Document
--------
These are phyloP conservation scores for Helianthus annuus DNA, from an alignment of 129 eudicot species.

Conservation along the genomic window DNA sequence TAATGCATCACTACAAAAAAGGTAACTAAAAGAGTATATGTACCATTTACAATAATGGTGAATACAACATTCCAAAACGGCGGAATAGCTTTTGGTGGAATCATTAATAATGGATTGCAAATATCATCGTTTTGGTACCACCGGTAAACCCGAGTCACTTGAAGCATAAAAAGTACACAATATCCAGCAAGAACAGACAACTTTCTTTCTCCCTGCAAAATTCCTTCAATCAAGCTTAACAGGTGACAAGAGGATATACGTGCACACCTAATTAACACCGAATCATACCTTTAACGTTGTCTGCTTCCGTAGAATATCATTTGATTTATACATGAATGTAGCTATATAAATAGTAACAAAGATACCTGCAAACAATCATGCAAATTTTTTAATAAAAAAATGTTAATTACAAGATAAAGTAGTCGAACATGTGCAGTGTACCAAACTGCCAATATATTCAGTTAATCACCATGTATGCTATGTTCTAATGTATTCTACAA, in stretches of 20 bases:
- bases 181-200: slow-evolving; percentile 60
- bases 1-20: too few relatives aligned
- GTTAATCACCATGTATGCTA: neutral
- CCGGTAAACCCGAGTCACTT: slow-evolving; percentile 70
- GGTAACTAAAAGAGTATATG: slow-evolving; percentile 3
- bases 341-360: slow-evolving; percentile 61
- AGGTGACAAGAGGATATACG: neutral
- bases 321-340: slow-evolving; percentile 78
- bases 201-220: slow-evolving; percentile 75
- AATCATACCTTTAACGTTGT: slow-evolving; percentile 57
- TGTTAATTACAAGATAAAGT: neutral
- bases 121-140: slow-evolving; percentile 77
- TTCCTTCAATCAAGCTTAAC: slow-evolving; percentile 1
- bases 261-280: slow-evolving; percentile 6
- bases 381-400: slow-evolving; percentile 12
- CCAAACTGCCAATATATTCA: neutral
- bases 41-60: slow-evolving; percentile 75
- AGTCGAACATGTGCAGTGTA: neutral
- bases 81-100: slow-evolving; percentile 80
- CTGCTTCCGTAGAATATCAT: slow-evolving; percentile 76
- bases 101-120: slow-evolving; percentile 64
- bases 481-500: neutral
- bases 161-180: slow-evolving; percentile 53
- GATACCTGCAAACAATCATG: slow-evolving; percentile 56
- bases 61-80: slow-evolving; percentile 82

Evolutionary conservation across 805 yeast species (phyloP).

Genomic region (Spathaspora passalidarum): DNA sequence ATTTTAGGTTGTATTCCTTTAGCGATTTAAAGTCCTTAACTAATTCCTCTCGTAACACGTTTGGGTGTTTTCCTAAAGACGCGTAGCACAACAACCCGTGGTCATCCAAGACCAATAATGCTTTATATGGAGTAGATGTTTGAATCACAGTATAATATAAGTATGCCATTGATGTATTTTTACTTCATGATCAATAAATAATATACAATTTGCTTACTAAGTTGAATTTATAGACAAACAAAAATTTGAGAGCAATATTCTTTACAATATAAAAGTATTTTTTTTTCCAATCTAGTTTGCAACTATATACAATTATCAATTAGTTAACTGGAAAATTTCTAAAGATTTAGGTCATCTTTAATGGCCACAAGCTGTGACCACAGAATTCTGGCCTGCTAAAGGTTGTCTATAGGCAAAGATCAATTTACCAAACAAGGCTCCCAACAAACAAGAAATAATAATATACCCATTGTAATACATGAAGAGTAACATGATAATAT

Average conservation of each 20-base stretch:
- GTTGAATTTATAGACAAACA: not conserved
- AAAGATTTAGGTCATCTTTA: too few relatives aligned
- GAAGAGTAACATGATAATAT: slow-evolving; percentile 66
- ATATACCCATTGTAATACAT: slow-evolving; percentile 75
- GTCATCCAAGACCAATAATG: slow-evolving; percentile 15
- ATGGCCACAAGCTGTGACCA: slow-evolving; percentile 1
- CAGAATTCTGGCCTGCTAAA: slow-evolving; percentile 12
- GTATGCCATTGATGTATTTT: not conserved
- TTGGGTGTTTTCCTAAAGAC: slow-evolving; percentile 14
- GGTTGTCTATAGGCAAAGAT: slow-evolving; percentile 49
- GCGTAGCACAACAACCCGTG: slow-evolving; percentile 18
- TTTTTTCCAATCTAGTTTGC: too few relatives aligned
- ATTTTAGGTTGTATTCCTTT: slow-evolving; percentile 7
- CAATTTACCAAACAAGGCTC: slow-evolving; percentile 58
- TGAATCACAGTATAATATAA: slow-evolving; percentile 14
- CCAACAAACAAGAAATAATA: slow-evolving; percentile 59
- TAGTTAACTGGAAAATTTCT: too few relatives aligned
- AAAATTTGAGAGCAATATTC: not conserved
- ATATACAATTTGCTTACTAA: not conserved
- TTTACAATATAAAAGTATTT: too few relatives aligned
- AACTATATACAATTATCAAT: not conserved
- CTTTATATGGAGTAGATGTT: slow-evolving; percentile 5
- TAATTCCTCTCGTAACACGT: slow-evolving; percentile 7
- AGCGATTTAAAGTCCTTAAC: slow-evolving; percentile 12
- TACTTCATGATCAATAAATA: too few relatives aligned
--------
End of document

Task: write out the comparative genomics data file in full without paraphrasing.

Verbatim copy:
These are phyloP conservation scores for Helianthus annuus DNA, from an alignment of 129 eudicot species.

Conservation along the genomic window DNA sequence TAATGCATCACTACAAAAAAGGTAACTAAAAGAGTATATGTACCATTTACAATAATGGTGAATACAACATTCCAAAACGGCGGAATAGCTTTTGGTGGAATCATTAATAATGGATTGCAAATATCATCGTTTTGGTACCACCGGTAAACCCGAGTCACTTGAAGCATAAAAAGTACACAATATCCAGCAAGAACAGACAACTTTCTTTCTCCCTGCAAAATTCCTTCAATCAAGCTTAACAGGTGACAAGAGGATATACGTGCACACCTAATTAACACCGAATCATACCTTTAACGTTGTCTGCTTCCGTAGAATATCATTTGATTTATACATGAATGTAGCTATATAAATAGTAACAAAGATACCTGCAAACAATCATGCAAATTTTTTAATAAAAAAATGTTAATTACAAGATAAAGTAGTCGAACATGTGCAGTGTACCAAACTGCCAATATATTCAGTTAATCACCATGTATGCTATGTTCTAATGTATTCTACAA, in stretches of 20 bases:
- bases 181-200: slow-evolving; percentile 60
- bases 1-20: too few relatives aligned
- GTTAATCACCATGTATGCTA: neutral
- CCGGTAAACCCGAGTCACTT: slow-evolving; percentile 70
- GGTAACTAAAAGAGTATATG: slow-evolving; percentile 3
- bases 341-360: slow-evolving; percentile 61
- AGGTGACAAGAGGATATACG: neutral
- bases 321-340: slow-evolving; percentile 78
- bases 201-220: slow-evolving; percentile 75
- AATCATACCTTTAACGTTGT: slow-evolving; percentile 57
- TGTTAATTACAAGATAAAGT: neutral
- bases 121-140: slow-evolving; percentile 77
- TTCCTTCAATCAAGCTTAAC: slow-evolving; percentile 1
- bases 261-280: slow-evolving; percentile 6
- bases 381-400: slow-evolving; percentile 12
- CCAAACTGCCAATATATTCA: neutral
- bases 41-60: slow-evolving; percentile 75
- AGTCGAACATGTGCAGTGTA: neutral
- bases 81-100: slow-evolving; percentile 80
- CTGCTTCCGTAGAATATCAT: slow-evolving; percentile 76
- bases 101-120: slow-evolving; percentile 64
- bases 481-500: neutral
- bases 161-180: slow-evolving; percentile 53
- GATACCTGCAAACAATCATG: slow-evolving; percentile 56
- bases 61-80: slow-evolving; percentile 82

Evolutionary conservation across 805 yeast species (phyloP).

Genomic region (Spathaspora passalidarum): DNA sequence ATTTTAGGTTGTATTCCTTTAGCGATTTAAAGTCCTTAACTAATTCCTCTCGTAACACGTTTGGGTGTTTTCCTAAAGACGCGTAGCACAACAACCCGTGGTCATCCAAGACCAATAATGCTTTATATGGAGTAGATGTTTGAATCACAGTATAATATAAGTATGCCATTGATGTATTTTTACTTCATGATCAATAAATAATATACAATTTGCTTACTAAGTTGAATTTATAGACAAACAAAAATTTGAGAGCAATATTCTTTACAATATAAAAGTATTTTTTTTTCCAATCTAGTTTGCAACTATATACAATTATCAATTAGTTAACTGGAAAATTTCTAAAGATTTAGGTCATCTTTAATGGCCACAAGCTGTGACCACAGAATTCTGGCCTGCTAAAGGTTGTCTATAGGCAAAGATCAATTTACCAAACAAGGCTCCCAACAAACAAGAAATAATAATATACCCATTGTAATACATGAAGAGTAACATGATAATAT

Average conservation of each 20-base stretch:
- GTTGAATTTATAGACAAACA: not conserved
- AAAGATTTAGGTCATCTTTA: too few relatives aligned
- GAAGAGTAACATGATAATAT: slow-evolving; percentile 66
- ATATACCCATTGTAATACAT: slow-evolving; percentile 75
- GTCATCCAAGACCAATAATG: slow-evolving; percentile 15
- ATGGCCACAAGCTGTGACCA: slow-evolving; percentile 1
- CAGAATTCTGGCCTGCTAAA: slow-evolving; percentile 12
- GTATGCCATTGATGTATTTT: not conserved
- TTGGGTGTTTTCCTAAAGAC: slow-evolving; percentile 14
- GGTTGTCTATAGGCAAAGAT: slow-evolving; percentile 49
- GCGTAGCACAACAACCCGTG: slow-evolving; percentile 18
- TTTTTTCCAATCTAGTTTGC: too few relatives aligned
- ATTTTAGGTTGTATTCCTTT: slow-evolving; percentile 7
- CAATTTACCAAACAAGGCTC: slow-evolving; percentile 58
- TGAATCACAGTATAATATAA: slow-evolving; percentile 14
- CCAACAAACAAGAAATAATA: slow-evolving; percentile 59
- TAGTTAACTGGAAAATTTCT: too few relatives aligned
- AAAATTTGAGAGCAATATTC: not conserved
- ATATACAATTTGCTTACTAA: not conserved
- TTTACAATATAAAAGTATTT: too few relatives aligned
- AACTATATACAATTATCAAT: not conserved
- CTTTATATGGAGTAGATGTT: slow-evolving; percentile 5
- TAATTCCTCTCGTAACACGT: slow-evolving; percentile 7
- AGCGATTTAAAGTCCTTAAC: slow-evolving; percentile 12
- TACTTCATGATCAATAAATA: too few relatives aligned